Interview with Alan Riley

The top issue at the Conference on Energy Security in the Lithuanian capital was finding alternatives to Russian supplies.  Alan Riley from London’s City University says liberalisation is a necessity in the energy market sector.

Russia Today: We were talking about the Gazprom reliability issue and reciprocity which you’ve developed at this conference. Could you give us some details?

Alan Riley: The key issue here is market liberalisation. A fundamental point, which a lot of people both in the EU and in Russia don’t understand, and particularly in the energy sector, is that market liberalisation is the real deal. It is really going to happen. The point simply is that it is not the energy department of the commission which deals with policy issues, it is the competition department and they have real power. They’ve already busted the airline industry open, they’ve busted the telecommunications industry open and then they are going to bust energy open.

The point that flows from that is if you're going to do that, you have real liberalisation, you are going to have to split the network from the supply. If you do that, you are going to have a massive asset sale of energy assets in the EU some time around 2011 once the legislation is adopted. If you do that, then you’ll have an issue about who is going to buy the assets. The problem is really that Russia has been closing parts of its markets, certain sectors of strategic assets. It is a real issue about Russia closing its markets as the EU was opening up for a big energy sale and you can see that is why reciprocity is becoming a big issue. And reciprocity essentially will mean that unless Russian energy markets open entirely to the EU companies, then there will be no access for the Russian companies to take part in a big EU sell-off.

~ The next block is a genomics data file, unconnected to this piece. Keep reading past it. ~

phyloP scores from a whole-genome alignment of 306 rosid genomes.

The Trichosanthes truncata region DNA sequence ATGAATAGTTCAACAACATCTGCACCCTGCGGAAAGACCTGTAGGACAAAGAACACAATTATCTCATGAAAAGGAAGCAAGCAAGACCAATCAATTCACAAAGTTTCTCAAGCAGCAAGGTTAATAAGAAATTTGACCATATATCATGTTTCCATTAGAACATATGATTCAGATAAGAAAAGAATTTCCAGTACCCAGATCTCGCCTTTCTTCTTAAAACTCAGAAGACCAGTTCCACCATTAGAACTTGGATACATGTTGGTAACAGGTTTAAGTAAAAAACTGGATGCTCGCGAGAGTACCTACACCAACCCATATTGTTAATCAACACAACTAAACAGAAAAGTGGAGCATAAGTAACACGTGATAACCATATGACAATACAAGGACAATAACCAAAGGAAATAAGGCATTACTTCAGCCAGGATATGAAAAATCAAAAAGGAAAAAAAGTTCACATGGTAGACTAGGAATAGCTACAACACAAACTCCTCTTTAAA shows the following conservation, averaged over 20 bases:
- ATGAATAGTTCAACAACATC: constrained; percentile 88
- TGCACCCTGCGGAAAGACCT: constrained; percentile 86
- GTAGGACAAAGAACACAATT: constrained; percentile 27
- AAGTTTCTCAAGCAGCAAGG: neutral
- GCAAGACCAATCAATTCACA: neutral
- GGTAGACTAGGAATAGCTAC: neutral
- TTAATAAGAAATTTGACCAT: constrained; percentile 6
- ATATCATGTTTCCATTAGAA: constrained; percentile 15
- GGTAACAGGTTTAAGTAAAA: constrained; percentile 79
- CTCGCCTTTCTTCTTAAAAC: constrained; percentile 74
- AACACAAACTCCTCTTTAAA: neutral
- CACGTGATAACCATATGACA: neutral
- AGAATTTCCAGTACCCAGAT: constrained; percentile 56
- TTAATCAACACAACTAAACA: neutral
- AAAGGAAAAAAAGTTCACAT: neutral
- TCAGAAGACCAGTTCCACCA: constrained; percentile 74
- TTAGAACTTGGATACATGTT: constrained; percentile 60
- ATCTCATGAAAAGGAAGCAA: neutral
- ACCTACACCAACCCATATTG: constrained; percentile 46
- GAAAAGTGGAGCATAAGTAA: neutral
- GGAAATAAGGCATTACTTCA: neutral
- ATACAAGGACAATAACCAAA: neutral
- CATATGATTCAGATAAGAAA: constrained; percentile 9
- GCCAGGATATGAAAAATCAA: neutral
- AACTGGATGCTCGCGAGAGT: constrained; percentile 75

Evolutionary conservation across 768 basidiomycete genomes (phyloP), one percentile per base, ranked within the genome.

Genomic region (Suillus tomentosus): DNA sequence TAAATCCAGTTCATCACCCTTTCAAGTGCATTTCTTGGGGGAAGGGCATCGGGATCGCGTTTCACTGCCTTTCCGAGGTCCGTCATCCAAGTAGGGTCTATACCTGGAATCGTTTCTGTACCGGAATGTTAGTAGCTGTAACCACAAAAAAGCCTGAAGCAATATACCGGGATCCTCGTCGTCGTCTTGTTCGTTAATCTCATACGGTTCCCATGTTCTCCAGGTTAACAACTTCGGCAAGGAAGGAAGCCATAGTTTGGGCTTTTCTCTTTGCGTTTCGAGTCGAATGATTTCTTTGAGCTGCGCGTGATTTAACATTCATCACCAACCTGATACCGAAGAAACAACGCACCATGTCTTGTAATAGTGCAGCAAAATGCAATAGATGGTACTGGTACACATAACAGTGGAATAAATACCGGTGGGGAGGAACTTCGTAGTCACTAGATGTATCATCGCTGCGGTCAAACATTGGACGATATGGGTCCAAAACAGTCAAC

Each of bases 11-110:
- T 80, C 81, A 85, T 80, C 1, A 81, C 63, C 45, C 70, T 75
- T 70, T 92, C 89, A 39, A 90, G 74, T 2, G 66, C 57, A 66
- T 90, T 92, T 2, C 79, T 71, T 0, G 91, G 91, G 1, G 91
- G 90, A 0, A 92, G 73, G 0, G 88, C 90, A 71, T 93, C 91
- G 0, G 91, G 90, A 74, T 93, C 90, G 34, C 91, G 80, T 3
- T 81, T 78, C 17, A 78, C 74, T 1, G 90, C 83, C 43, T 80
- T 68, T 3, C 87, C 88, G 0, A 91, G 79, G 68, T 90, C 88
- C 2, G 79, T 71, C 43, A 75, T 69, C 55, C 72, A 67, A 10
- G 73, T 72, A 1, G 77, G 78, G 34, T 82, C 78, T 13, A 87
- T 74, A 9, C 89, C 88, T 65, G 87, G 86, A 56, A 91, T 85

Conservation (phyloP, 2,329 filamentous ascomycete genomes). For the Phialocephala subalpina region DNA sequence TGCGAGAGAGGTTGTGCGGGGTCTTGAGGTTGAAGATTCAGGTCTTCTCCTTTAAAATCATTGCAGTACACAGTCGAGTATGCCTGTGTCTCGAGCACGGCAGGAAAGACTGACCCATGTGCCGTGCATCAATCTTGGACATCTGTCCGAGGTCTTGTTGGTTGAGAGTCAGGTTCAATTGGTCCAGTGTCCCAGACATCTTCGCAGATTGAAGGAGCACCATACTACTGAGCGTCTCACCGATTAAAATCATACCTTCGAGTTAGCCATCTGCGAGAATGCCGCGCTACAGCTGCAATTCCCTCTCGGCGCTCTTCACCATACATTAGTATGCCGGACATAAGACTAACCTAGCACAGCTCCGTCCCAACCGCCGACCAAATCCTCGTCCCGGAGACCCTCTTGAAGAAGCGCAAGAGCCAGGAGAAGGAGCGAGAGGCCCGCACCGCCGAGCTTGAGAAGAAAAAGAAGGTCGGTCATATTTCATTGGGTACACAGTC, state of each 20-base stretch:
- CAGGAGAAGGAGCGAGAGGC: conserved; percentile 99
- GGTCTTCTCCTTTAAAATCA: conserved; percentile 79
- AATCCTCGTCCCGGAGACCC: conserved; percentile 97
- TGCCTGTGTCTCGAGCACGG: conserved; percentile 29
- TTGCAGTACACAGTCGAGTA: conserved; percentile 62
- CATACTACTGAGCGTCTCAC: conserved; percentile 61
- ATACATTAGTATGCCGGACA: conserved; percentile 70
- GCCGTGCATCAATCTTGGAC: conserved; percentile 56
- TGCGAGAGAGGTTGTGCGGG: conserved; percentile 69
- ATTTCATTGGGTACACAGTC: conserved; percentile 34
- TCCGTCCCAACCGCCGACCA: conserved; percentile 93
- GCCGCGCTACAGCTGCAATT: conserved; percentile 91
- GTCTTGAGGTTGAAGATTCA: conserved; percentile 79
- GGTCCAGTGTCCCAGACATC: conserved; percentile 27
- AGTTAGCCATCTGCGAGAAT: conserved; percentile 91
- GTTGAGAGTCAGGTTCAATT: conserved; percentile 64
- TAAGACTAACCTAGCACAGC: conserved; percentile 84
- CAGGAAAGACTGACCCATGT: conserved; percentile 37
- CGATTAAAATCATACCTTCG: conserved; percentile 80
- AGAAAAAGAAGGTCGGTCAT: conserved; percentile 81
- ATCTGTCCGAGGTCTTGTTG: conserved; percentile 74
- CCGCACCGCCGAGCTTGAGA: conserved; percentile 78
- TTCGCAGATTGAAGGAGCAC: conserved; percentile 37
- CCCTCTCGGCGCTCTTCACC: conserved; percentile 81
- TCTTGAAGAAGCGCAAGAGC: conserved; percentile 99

RT: There has been a claim that the domestic gas prices will be liberalised. What could be the potential consequences of this on the domestic Russian market?

A.R.: I think that this is a very difficult issue. I know the Kremlin wants to do this. But if you take industrial prices, for example, I think it is a real lesson what happened to Ukraine. We’ve looked at the fertiliser industry in the Ukraine and it was more or less wiped out by the pricing crisis. The real question is whether parts of Russian industry which are very energy intensive, like fertilisers, like metals, like minerals, can easily switch to a more efficient point quickly enough to cope with any significant price rises. I think it is a really big issue both for Russian industry and for the Kremlin.